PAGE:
Like most Americans, people with criminal records need to be employed to support themselves and their families. Unfortunately, a criminal record is a barrier to being hired for a job, or once hired, keeping the job. High unemployment rates make finding employment even more difficult for persons with criminal records.
This report outlines the impact of criminal records on employment opportunities in Pennsylvania. In Part I, we discuss the overall legal framework applicable to the employment of people with criminal records. In Part II, we list occupations in which criminal records must be considered and which legally prohibit employment of some people with criminal records. In Part III, we discuss legal rights and remedies in the employment context, which are derived from state law, race discrimination laws, and local “Ban the Box” ordinances like those in Philadelphia and Pittsburgh.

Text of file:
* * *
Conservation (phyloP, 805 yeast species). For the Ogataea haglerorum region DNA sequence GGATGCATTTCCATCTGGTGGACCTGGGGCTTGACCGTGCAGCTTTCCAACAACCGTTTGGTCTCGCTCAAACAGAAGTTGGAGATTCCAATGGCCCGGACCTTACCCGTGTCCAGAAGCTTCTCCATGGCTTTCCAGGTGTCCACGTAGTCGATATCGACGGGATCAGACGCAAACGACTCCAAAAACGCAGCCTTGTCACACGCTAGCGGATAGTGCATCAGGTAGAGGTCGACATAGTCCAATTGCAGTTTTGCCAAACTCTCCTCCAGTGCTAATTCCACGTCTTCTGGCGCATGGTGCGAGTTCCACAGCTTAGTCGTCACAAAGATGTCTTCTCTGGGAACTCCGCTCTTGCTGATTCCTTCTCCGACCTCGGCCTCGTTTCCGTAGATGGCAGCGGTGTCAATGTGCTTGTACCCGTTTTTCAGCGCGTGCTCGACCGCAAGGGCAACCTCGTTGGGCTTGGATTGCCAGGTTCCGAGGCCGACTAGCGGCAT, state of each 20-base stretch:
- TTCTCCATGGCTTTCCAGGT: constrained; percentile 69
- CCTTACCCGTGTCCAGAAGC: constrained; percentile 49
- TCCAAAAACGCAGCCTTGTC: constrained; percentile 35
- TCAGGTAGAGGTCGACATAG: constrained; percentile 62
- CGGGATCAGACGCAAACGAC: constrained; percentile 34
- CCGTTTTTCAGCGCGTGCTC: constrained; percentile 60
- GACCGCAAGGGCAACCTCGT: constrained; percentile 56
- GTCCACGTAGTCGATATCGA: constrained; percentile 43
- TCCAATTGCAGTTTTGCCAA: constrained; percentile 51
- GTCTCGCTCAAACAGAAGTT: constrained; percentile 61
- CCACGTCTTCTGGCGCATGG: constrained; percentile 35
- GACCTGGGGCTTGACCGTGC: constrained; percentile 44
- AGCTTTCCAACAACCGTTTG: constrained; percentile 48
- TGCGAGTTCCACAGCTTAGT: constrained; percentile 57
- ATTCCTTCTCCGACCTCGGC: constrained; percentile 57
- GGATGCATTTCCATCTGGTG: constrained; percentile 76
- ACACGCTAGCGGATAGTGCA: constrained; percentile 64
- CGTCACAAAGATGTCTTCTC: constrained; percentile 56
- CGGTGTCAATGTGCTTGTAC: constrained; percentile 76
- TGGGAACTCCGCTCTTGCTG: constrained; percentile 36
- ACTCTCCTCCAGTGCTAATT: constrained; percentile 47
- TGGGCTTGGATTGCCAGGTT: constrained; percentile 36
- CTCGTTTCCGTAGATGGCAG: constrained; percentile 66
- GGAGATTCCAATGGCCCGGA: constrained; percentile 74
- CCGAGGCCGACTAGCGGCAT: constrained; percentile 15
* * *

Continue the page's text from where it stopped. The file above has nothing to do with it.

Some employment or licensing restrictions may also apply to individuals who have “founded” or “indicated” reports of child abuse. Although they are civil in nature, “indicated” reports of child abuse often carry some of the same employment consequences as criminal convictions, without the procedural safeguards afforded to persons charged with crimes. Child abuse report restrictions are discussed in the Appendix of this report.